This "absurd consequence" demonstrated the "unworkability" of the Challenged By-Laws that were declared "void for uncertainty".

Ultra vires 

The ultra vires question is whether the Challenged By-Laws were made "in relation to the management, administration, control, use or enjoyment of the lots or the common property and lots" (section 136(1) of the Management Act). 

The judgement provides that this language "focusses on the [physical activity which takes place on the] lots and the common property" and that it is difficult to see how the appointment of a strata managing agent to administer the whole of the … scheme would fit within this language". However, it was not necessary to make a "final decision" on this issue.

Inconsistency with Statute 

The appointment of a strata managing agent by an OC requires an ordinary resolution of the OC in a general meeting. The parties agreed that an OC is unable to accept a corporate obligation (eg, a contractual undertaking) to make an appointment, as it "would be necessary for there [also] to be obligations enforceable on the individual lot owners to attend and vote".

The Court considered there to be nothing in the by-laws which "suggests that they impose any such voting obligation". Further, if they did, for reasons set out in relation to the Challenged Article (below) they would be "inconsistent" with the other provisions of the 2015 Management Act.

The Challenged Article


The Court held that its "reasoning on the uncertainty point of the challenged by-laws applies equally to" the Challenged Article which is "void for uncertainty".

Ultra vires

Under section 99 of the 2015 Management Act, "a strata management statement for the building and its site" must be registered (unless a waiver from the Registrar General is obtained).

The question that arose for the Court is whether:

requiring the appointment of a particular person as strata managing agent by a constituent OC is part of the 'management … of the building and the site'.

The Court determined that the terms of the Development Act were not "wide enough" to require the OCs to appoint the BMC's managing agent as their strata managing agent, with two features standing out:

  1. The allocation of "shared expenses" for "shared facilities or services" that imply that where facilities or services are not shared they fall outside the purview of the BMC. Not all expenditure by an OC is treated as expenditure of managing the building as a whole, such that 'management … of the building and the site' does not extend to a "complete takeover of management of all of the function which may be delegated by an OC to a strata managing agent under the 2015 Management Act".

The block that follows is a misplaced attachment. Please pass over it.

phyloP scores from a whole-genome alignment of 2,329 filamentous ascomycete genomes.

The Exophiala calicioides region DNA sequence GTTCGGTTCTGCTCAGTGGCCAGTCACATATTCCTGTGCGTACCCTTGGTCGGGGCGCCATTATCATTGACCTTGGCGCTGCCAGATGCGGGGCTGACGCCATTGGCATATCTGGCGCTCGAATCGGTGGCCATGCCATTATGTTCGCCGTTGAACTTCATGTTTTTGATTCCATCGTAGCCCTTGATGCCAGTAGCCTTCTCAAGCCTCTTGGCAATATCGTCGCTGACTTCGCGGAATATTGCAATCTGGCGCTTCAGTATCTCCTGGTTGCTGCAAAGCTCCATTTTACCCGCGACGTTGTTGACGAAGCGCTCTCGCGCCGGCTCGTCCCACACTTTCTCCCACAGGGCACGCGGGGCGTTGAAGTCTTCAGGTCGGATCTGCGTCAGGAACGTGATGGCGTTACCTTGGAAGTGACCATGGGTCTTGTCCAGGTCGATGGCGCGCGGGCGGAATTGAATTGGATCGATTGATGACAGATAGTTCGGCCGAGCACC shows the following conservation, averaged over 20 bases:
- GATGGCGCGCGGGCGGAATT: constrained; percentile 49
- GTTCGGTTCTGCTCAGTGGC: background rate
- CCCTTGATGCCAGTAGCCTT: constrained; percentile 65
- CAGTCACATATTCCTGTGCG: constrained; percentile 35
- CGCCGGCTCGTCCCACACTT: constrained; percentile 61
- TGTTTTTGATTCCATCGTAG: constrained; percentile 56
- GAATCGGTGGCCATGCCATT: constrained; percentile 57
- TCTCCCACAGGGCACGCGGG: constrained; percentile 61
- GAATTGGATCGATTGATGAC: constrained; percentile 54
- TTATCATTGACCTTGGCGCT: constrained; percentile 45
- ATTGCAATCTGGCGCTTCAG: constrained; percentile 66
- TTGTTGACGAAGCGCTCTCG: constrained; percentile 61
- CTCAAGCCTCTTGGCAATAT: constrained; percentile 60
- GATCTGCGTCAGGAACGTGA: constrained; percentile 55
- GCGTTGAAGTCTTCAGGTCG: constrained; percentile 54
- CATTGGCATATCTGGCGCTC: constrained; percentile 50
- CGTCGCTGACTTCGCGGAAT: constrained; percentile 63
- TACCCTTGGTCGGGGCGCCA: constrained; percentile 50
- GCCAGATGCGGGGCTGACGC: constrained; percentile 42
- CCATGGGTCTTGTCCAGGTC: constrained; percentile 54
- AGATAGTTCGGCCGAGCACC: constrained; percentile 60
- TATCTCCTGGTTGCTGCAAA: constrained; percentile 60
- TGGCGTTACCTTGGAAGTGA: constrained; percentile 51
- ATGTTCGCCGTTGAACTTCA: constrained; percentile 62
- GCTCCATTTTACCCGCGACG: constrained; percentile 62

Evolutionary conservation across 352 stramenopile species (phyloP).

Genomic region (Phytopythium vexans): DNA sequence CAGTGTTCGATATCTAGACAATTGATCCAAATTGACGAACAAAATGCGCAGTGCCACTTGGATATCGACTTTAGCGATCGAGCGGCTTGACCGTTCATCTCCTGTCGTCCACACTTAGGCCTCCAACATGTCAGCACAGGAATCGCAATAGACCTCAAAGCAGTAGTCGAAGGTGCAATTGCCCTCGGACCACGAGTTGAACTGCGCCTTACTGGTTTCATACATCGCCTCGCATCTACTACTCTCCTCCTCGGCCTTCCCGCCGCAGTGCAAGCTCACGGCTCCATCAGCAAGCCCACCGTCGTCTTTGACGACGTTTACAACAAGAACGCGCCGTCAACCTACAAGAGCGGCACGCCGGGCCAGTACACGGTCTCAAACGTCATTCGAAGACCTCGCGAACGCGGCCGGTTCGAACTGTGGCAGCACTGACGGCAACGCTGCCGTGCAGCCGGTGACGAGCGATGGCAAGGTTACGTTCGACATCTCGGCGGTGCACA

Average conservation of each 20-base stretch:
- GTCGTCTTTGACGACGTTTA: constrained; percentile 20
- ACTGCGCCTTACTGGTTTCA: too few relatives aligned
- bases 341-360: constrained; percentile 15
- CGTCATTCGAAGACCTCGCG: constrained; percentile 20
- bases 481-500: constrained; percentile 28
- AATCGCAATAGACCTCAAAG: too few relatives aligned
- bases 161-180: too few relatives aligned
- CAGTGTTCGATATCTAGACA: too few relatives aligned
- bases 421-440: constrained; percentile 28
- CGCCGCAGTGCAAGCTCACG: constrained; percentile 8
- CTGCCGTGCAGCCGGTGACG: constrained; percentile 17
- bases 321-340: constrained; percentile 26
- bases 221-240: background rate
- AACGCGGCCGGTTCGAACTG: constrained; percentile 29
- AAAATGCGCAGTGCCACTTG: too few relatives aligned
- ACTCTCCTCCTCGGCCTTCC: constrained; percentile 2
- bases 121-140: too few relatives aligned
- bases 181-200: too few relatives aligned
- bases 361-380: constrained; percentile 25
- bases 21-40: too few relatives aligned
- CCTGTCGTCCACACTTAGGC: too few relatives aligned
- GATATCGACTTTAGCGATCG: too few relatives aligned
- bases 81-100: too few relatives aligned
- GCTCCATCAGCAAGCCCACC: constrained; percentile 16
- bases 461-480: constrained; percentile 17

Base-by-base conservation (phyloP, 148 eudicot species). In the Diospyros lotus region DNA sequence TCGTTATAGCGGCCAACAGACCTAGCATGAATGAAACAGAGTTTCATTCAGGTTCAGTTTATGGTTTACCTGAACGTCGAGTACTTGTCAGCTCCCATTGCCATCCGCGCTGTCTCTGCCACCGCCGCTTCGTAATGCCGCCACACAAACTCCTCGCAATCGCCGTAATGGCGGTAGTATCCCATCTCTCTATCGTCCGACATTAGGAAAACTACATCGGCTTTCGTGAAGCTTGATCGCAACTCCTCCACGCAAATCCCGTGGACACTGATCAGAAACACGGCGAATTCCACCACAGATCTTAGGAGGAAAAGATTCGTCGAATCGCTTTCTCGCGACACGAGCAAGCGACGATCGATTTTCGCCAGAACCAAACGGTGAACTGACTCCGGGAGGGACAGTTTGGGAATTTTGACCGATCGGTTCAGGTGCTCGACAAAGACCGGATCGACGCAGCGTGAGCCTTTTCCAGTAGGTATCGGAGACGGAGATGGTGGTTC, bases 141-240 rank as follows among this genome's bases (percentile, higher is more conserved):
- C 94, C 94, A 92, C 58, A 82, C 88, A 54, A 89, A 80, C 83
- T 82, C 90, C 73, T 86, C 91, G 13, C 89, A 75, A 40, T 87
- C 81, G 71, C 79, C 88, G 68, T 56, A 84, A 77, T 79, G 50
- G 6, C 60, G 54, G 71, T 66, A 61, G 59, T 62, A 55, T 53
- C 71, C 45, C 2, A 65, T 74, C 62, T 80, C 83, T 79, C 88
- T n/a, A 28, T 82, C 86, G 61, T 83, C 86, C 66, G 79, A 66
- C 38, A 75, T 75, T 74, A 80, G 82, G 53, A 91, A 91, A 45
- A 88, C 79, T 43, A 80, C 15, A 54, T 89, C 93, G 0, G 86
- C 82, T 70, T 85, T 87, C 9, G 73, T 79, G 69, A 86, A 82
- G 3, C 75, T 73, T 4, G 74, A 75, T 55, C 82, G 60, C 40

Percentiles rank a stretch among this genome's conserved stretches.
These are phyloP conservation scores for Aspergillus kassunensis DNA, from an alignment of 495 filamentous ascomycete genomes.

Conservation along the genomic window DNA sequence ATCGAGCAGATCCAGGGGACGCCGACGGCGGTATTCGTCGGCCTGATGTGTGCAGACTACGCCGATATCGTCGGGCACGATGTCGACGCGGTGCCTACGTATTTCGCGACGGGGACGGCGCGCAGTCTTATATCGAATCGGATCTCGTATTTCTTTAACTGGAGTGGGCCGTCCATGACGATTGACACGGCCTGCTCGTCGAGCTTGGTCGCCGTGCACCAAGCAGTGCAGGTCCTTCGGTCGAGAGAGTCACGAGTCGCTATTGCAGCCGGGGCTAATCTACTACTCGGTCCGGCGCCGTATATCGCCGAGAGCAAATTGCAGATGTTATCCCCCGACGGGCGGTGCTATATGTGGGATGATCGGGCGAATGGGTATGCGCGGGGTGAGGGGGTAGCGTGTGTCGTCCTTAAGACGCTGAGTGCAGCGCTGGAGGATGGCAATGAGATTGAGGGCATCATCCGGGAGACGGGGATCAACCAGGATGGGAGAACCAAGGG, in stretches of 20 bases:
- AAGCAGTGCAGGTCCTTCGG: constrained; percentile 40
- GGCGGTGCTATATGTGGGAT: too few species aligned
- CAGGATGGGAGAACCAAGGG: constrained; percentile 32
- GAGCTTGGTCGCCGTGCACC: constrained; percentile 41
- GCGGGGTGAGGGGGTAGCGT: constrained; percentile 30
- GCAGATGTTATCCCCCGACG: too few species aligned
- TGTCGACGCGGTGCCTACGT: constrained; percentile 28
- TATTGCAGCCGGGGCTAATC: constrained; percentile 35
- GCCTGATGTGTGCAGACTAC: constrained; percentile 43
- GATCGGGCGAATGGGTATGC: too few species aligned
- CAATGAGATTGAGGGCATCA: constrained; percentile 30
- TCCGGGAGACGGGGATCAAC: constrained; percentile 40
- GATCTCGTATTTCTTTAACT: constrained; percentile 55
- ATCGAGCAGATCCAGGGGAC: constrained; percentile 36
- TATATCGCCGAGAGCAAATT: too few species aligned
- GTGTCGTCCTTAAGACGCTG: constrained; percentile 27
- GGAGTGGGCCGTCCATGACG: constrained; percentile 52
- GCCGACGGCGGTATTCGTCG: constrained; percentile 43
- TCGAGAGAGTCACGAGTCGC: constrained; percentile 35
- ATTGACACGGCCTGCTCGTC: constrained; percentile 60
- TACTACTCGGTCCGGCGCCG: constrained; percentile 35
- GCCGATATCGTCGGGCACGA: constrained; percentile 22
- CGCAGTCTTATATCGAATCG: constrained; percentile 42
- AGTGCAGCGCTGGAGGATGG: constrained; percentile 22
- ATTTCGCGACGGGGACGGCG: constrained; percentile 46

2. In considering the "particulars" (a natural instance which illustrates a wider principle) referred to in clause 2 of schedule 4, it is "natural" to consider the term "managing agent" to refer to a person who is to discharge functions of the BMC under the SMS, rather than a strata managing agent who is to discharge functions of the OC under a strata scheme.

The reference to "managing agent" in clause 2 of schedule 4 was read as a reference to an agent of the BMC.

The Court also considered the BMC's power to make "service contracts" (clause 4 of schedule 4). It was held that this phrase must be confined to services provided to the BMC and does not include acting as a strata managing agent for an OC.

Inconsistency with Statute 

Section 105(5) of the Development Act provides:

A strata management statement has no effect to the extent that it is inconsistent with … another Act or law.

There was common ground between the parties that the concept of inconsistency "extends to indirect conflicts between a right and an obligation which results in one practically negating the other".

The Court held that the Challenged Article was "indeed inconsistent with the 2015 Management Act". 

The OCs arguments were summarised in three points:

1. The transfer of choice of a "strata managing agent" for the OC (distinguished from a "managing agent" for the BMC) infringed the Management Act that provides:

An owners corporation must not delegate any of its functions to a person unless the delegation is specifically authorised by this Act (Section 10(2)).

2. The Challenged Article is inconsistent with the Management Act that provides:

appointment is to be made by instrument in writing authorised by a resolution at a general meeting of the owners corporation (Section 49).

3. The Challenged Article overrides the right of lot owners at a general meeting to vote as they chose in deciding whether and whom to select as the agent, by imposing an obligation that is also inconsistent with section 49 and that interferes with "lot-owner democracy", which Parliament has been reluctant to interfere with (as any compulsory appointment of a strata managing agent is limited to a period of two years).

Ramifications of the NSW Supreme Court's conclusion 

The Court held that both the Challenged Article and the Challenged By-Laws are invalid.

Any strata management statement or by-laws that include an obligation on an OC to appoint the same managing agent as the BMC or any other OC is likely to be inconsistent with NSW strata legislation and invalid.

This is commentary published by Colin Biggers & Paisley for general information purposes only. This should not be relied on as specific advice. You should seek your own legal and other advice for any question, or for any specific situation or proposal, before making any final decision. The content also is subject to change. A person listed may not be admitted as a lawyer in all States and Territories. © Colin Biggers & Paisley, Australia 2024.